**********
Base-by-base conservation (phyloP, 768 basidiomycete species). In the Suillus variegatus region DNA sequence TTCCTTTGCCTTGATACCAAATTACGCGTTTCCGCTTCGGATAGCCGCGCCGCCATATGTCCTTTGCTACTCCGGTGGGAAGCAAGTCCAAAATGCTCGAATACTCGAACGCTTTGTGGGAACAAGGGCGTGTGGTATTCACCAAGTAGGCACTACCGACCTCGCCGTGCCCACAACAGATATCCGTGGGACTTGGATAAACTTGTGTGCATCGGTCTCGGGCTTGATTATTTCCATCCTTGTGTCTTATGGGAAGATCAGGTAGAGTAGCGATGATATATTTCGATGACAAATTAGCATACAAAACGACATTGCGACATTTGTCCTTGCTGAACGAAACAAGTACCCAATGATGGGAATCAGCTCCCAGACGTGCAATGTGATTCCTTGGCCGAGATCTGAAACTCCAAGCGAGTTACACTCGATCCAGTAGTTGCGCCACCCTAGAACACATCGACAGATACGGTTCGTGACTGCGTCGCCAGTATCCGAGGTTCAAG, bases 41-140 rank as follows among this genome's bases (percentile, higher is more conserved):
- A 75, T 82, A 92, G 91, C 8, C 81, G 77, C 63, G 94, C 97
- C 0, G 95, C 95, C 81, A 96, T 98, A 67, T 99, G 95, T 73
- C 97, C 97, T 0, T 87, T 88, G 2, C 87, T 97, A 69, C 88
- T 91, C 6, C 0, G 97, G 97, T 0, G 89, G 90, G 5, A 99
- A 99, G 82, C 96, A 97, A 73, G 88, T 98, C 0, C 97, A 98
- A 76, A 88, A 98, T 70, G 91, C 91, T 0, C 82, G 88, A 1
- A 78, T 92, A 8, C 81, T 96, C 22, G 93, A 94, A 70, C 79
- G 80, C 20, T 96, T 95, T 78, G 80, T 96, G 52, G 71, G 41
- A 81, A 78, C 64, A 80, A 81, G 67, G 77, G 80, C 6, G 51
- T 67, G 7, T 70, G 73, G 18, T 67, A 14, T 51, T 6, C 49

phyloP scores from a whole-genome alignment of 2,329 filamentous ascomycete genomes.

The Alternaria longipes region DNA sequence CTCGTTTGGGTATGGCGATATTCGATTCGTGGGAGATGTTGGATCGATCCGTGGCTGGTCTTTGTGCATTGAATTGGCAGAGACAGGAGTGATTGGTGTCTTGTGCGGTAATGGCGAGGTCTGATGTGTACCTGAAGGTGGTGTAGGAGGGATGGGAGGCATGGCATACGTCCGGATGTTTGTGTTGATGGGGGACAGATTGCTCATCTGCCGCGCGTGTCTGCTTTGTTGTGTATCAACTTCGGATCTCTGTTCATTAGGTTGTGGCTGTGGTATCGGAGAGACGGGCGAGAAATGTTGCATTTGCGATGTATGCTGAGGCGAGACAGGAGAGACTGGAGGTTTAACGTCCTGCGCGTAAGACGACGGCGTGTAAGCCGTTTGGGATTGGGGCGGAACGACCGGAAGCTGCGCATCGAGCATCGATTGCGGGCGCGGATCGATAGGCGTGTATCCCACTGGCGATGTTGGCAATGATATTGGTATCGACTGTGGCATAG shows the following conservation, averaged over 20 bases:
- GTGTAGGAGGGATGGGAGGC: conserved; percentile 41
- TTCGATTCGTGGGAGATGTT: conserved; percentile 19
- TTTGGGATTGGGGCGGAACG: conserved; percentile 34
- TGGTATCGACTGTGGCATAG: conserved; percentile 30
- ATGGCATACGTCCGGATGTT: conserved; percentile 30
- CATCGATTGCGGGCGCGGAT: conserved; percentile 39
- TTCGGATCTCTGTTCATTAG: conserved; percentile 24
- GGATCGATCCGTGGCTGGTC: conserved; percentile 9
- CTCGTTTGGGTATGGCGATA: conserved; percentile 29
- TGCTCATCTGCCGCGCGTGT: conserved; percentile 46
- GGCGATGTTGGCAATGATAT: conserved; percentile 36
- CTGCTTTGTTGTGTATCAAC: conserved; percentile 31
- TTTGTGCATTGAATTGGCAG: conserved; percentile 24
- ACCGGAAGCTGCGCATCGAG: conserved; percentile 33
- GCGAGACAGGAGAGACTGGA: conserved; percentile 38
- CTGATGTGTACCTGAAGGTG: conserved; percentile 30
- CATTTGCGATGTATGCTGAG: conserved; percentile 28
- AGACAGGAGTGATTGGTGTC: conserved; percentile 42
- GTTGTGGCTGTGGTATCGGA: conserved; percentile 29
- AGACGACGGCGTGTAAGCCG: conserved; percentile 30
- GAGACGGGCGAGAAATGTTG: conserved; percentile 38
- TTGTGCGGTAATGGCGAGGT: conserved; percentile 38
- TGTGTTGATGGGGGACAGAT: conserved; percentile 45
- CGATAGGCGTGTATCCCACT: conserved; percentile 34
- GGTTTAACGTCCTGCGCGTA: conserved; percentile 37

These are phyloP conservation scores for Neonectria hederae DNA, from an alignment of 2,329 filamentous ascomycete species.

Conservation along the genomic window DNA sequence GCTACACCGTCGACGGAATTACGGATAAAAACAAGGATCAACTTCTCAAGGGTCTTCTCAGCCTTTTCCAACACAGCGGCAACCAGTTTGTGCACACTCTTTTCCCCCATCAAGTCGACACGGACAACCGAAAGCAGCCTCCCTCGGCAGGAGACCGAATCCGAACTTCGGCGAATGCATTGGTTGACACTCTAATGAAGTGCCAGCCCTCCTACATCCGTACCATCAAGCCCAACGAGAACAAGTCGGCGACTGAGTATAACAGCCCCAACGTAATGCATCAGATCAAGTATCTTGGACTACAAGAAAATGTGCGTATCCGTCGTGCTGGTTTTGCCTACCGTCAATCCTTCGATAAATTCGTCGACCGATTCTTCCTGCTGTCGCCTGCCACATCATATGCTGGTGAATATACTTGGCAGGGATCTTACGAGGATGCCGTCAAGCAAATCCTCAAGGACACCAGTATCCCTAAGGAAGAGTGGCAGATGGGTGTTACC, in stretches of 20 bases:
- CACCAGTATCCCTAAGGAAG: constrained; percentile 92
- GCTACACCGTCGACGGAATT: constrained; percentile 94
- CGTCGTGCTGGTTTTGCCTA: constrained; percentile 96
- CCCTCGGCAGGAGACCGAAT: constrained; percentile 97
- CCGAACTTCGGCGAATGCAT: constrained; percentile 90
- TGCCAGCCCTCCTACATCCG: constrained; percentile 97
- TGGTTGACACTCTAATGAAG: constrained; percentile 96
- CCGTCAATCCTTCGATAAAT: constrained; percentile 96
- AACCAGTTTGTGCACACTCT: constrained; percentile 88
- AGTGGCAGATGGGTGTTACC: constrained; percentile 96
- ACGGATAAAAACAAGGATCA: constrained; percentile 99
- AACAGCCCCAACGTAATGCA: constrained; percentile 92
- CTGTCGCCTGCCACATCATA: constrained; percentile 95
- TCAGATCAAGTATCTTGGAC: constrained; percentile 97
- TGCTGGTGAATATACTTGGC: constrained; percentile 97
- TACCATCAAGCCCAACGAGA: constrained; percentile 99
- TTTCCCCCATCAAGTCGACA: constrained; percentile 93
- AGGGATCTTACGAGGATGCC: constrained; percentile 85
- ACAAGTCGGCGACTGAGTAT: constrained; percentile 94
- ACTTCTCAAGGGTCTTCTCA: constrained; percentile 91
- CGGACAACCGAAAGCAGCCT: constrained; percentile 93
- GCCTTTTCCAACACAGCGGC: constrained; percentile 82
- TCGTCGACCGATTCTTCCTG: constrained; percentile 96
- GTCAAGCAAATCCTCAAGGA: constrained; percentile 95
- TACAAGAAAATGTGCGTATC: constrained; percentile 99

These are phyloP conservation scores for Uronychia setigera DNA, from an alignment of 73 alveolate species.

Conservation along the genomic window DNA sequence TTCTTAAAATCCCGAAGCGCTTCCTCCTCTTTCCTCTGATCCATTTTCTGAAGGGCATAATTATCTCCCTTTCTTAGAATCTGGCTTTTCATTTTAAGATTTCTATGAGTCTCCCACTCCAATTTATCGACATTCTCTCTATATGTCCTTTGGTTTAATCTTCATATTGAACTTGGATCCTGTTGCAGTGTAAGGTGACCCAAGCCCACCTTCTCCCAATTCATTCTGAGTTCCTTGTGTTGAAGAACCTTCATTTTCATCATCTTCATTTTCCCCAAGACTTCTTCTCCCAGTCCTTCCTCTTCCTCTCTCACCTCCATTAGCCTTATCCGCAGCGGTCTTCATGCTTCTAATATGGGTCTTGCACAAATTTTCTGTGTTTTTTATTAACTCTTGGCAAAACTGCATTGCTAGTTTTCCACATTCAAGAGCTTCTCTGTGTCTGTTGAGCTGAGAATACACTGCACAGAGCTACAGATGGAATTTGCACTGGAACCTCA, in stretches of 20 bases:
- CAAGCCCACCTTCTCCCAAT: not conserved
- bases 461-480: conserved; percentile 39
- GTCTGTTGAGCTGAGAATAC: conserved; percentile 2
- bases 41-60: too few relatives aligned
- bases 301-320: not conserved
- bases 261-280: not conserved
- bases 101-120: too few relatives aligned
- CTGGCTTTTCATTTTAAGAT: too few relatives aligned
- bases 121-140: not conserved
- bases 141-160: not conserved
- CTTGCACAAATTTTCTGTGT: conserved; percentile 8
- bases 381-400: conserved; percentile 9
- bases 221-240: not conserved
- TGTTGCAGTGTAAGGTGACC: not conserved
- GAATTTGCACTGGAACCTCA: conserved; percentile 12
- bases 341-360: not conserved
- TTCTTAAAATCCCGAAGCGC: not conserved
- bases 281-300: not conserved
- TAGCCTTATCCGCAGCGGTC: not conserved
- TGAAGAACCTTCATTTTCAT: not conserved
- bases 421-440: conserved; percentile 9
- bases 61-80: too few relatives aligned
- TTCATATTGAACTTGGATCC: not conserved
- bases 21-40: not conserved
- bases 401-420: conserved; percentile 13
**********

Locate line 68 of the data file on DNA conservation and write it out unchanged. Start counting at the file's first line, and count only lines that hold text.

- CAAGCCCACCTTCTCCCAAT: not conserved